Recently, as I sat down to look over my budget I came across an interesting discovery. I use Personal Capital, a budgeting app that allows you to track anything from your cash flows, to your net worth, to investment accounts. It allows you to compare your income and expenses from this month to that of last months. What I discovered is the past month or even the past 2 months have been noticeably lower income and higher expenses. I’m sure this is common as the holidays often mean a few extra days off and a few more purchases.
As I examined the transactions to figure out why my budget was so thin I realized it isn’t the day to day transactions that hurt me, it's the big “budget breakers” that come along once or twice a month. So how can we stop this?
Often I have seen, especially with young adults, that day to day expenses like coffee, Netflix, etc. are what kills a budget. And if we aren’t cognizant of these they truly will kill it. Not that I don't have any of these little expenses but over time I have managed to squash many of them. What I found in my budget was that it's the large expenses that keep me from making more progress toward my financial goals.
As I think about what these are, some of them are necessary and may be out of our control but some are completely controllable. Maybe it's a costly repair on our car? Maybe it's the new gaming system you've been wanting? Or maybe just a trip to the beach? These are the budget breakers that can really derail all of our hard work and sacrifices to get to our goals.
So when we are faced with a decision on a large purchase, what should we do? Here are a few things I have learned the hard way. First ask yourself why you want it. Is it because your best buddy just got one or because you keep seeing all the TV ads for it? If you can’t come up with a justifiable reason, then it may be classified as a budget breaker. Secondly, picture yourself in the future, will this purchase still be relevant in your life? I can thing of a few purchases I have made throughout the years that I didn't end up getting near the value I had originally thought I would. And my last idea is to wait 2 weeks (if possible) and see if this is still something you really want to purchase. By doing this, if the decision to make the purchase is emotional in nature, you will allow the temporary feelings to pass and look at the decision more logically. This has saved me from several budget breakers. For example, my sophomore year of college I wanted a motorcycle pretty badly. I had worked hard to save up a little money and rationalized it to myself that it would be such a great purchase. But I decided to wait and see if I still wanted it by the end of the next summer. By that point the desire to purchase one passed and I am very thankful now (however I still wouldn't mind one if anyone has one they would like to donate).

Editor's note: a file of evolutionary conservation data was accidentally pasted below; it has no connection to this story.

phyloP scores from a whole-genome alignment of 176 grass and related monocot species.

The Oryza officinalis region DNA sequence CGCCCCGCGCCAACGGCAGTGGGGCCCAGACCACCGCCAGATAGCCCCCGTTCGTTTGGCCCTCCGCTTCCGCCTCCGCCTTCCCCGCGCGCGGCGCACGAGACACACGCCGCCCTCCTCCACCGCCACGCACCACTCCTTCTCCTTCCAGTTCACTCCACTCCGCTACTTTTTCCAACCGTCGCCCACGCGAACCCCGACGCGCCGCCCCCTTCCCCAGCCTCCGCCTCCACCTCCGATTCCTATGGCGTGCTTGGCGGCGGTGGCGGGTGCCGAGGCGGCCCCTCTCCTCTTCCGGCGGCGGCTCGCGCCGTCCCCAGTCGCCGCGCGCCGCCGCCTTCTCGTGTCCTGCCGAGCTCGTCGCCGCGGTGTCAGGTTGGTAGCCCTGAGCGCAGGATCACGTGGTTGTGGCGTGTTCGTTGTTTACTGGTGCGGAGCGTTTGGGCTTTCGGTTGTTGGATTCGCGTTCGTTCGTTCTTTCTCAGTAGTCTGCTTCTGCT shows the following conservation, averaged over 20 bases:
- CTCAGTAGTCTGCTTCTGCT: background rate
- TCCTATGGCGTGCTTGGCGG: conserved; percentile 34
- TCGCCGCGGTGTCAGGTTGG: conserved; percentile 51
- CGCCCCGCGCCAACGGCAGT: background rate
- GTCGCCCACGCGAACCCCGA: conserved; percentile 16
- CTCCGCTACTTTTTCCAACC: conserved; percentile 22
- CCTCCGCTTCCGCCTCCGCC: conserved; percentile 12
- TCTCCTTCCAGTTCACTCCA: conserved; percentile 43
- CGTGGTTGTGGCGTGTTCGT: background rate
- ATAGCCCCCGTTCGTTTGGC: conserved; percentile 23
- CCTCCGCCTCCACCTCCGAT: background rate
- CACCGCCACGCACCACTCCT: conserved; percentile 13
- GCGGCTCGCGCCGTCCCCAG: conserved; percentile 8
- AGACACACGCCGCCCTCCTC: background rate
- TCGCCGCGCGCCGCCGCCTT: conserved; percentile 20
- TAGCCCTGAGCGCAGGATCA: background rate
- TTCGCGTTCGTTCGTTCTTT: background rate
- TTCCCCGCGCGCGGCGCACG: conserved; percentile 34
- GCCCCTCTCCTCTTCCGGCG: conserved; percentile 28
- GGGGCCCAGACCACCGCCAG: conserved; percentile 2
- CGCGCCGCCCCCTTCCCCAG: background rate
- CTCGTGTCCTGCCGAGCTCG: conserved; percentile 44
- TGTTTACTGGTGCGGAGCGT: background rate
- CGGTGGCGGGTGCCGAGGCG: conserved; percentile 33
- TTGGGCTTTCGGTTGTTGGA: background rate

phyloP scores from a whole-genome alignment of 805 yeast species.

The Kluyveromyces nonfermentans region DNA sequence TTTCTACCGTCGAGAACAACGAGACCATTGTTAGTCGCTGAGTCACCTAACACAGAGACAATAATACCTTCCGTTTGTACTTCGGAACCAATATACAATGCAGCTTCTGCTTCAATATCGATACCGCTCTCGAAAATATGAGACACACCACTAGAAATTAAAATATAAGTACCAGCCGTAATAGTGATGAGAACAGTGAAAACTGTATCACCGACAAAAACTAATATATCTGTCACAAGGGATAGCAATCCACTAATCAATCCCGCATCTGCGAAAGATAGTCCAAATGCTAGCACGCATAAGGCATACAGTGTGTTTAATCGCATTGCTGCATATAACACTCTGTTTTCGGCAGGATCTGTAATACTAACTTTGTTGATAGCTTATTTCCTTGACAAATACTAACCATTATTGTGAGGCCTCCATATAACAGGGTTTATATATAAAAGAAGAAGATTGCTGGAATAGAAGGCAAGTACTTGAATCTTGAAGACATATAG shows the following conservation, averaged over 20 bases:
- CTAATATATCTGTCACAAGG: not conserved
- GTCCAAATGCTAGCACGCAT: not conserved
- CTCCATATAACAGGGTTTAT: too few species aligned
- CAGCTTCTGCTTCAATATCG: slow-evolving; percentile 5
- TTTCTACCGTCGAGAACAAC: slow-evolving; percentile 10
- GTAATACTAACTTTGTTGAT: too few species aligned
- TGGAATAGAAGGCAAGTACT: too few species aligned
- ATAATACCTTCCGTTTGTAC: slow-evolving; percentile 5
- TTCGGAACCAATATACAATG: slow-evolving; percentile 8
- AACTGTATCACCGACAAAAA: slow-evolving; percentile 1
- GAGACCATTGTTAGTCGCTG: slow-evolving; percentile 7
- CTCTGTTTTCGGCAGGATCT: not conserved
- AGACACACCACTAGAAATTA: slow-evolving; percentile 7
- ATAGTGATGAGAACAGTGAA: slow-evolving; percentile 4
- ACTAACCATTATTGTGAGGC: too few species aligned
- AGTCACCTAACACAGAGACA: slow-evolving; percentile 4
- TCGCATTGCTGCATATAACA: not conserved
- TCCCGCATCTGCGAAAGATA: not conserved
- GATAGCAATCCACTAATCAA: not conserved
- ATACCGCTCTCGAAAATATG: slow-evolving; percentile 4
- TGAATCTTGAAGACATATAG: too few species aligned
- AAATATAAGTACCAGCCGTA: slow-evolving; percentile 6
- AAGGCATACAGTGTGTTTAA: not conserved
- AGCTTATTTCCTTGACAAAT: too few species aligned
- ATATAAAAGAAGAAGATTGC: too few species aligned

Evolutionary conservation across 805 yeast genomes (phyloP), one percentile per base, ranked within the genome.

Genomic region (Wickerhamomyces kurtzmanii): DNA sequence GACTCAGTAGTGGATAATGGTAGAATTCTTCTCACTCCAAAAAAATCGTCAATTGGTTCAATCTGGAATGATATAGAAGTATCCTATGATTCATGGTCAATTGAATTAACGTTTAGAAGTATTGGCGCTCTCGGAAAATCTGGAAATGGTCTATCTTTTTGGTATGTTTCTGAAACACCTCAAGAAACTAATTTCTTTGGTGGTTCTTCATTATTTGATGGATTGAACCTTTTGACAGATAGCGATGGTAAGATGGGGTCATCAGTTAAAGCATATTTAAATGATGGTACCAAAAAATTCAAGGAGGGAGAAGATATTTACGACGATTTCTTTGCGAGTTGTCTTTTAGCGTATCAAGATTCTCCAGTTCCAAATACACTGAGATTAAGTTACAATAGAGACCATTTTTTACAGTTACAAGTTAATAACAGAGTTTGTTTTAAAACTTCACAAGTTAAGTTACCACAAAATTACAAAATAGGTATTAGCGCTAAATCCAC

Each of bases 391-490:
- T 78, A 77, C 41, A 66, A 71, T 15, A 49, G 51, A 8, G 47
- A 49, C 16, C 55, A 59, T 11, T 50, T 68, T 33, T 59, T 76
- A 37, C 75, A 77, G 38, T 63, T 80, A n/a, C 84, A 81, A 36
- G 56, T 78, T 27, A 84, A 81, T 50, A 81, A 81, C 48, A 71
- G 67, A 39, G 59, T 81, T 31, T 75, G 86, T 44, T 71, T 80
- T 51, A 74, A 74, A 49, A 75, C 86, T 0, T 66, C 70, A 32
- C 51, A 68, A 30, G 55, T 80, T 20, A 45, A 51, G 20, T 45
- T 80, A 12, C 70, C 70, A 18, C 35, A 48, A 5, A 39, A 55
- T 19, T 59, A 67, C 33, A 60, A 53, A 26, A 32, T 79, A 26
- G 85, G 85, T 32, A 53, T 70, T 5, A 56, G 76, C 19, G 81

Watch out for those big budget breakers and be sure it is a good purchase before you empty your pockets. In the long run this will keep you on track to reaching those goals you've set.